Moving is simultaneously the worst and best thing ever.
Yesterday the boyfriend and I vacated our tiny studio in Shadyside and transferred our belongings into a spacious two bedroom/two bathroom apartment in a high-rise in Highland Park. Writing it out like that makes it sound so simple and concise, and yet nothing about yesterday could be described as such. We started at 7am, pulling stuff out into the hallway, lugging furniture down the front steps of the building to the UHaul, lifting boxes onto a dolly and wheeling them up the ramp of the truck. I never knew moving out of a studio apartment would require a 17-foot truck, but it DID, friends. How 17 feet of anything fit in that tiny place of ours will never cease to amaze me.
So from 7am until 9pm we were packing, loading, driving, parking, and unloading. And then loading the unloaded stuff onto a freight elevator. And unloading the elevator and dragging the stuff to our new place, where we shoved all of it into a huge pile it the middle of the living room and left it before collapsing into fitful sleep.
I hate packing to move. I really do. Unpacking is infinitely more fun, because you get to reorganize, re-imagine, re-decorate. But as organized as I like to think I am, when it comes to packing, everything usually winds up thrown together in an eleventh-hour, miscellaneous jumble. For the record, I do keep all my dishes/kitchen items together. I’m a pressed glass nerd. Huge. If anything happened to my precious Fire King collection, I’d cry. (And I have, when one of my jadeite dinner plates broke in half earlier this year.) Everything else, though, is pretty much a free-for-all.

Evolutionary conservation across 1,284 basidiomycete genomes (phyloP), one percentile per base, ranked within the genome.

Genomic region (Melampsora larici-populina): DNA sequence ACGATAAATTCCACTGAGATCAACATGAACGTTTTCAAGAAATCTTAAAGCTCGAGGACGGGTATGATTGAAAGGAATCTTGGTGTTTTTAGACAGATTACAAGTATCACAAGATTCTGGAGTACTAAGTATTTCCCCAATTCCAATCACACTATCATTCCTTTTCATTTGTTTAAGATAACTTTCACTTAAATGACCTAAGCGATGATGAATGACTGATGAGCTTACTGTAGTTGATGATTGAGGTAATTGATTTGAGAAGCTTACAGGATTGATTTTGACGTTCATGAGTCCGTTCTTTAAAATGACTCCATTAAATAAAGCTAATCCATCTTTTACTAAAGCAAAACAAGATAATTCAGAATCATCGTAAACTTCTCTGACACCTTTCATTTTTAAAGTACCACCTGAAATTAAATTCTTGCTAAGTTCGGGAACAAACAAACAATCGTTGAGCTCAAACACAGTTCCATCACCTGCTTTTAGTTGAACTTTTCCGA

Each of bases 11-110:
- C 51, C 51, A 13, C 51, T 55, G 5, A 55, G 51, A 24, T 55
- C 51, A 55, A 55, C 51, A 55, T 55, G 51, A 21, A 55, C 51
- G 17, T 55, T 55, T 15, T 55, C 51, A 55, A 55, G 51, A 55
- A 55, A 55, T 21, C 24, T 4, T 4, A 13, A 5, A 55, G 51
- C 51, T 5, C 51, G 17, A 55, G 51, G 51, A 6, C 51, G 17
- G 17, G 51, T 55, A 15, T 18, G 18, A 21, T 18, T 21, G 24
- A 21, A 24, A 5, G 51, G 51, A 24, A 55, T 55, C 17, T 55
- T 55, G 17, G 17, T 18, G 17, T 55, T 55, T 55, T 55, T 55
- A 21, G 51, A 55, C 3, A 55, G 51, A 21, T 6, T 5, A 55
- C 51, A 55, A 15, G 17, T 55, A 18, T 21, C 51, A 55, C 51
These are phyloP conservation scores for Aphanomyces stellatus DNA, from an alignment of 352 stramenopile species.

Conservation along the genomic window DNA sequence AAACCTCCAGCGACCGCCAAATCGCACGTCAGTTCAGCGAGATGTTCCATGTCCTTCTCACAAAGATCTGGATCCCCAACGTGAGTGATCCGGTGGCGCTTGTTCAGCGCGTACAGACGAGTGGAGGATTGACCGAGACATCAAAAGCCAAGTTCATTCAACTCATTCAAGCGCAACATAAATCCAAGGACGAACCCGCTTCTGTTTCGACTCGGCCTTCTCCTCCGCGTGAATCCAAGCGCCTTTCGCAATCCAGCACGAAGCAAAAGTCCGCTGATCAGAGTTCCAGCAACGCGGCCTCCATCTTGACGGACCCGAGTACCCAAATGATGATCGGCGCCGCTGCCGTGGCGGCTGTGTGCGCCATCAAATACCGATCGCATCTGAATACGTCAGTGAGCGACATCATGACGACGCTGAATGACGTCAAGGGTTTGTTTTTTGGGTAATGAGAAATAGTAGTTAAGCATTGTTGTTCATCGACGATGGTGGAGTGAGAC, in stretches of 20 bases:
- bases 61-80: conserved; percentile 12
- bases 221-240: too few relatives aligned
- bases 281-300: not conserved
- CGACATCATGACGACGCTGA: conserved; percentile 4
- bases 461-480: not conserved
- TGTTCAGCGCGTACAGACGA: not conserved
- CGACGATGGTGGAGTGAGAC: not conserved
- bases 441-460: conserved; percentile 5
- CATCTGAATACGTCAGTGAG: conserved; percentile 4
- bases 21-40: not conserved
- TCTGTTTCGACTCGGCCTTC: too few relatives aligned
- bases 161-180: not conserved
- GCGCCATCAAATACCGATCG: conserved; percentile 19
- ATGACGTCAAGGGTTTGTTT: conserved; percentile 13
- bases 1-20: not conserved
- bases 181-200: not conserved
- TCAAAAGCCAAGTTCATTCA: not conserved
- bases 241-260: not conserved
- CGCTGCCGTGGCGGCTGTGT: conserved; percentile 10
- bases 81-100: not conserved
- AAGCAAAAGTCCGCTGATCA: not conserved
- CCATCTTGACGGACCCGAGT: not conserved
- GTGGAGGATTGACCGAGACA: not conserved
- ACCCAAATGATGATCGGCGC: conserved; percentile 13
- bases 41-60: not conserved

Except the dishes.
And except, now, the writing materials.
I mentioned our new place has two bedrooms, the smaller of which is to function as a guest room for the occasional visitor(s), but most of the time will be my office. This afternoon, in spite of our horrendously sore and weary muscles, my fellow and I started to organize boxes and bags by room. We ended up getting a lot accomplished: our living room is set up, his office area is (mostly) set up, and the kitchen is probably 70% done. Earlier this evening I went into my office to survey the scene. My bookshelves and desk are still six hours away back home, so the rest of my stuff – books, knickknacks, papers – are still in their boxes. As much as I am itching to get it sorted out, I have to wait until I get the rest of my furniture next week.
But as I stood there, ankles and knees and hips aching from the effort, I realized that I have managed to fill two huge plastic tubs with notebooks and essays, various drafts of stories and poems, literature papers and my Master’s thesis in all its many forms. Drafts that have been conceived and abandoned, or conceived and re-organized and re-imagined. I have amassed two barely lift-able boxes of writing, most of it personal, lots of it painful, all of it laborious. That’s .. a little nuts. At least from my standpoint. Up until three years ago, I didn’t think I had the talent to write anything.
So now when I have what feels like my body weight in words? Well.
Let’s just say that in spite of the pain, writing is so worth the effort.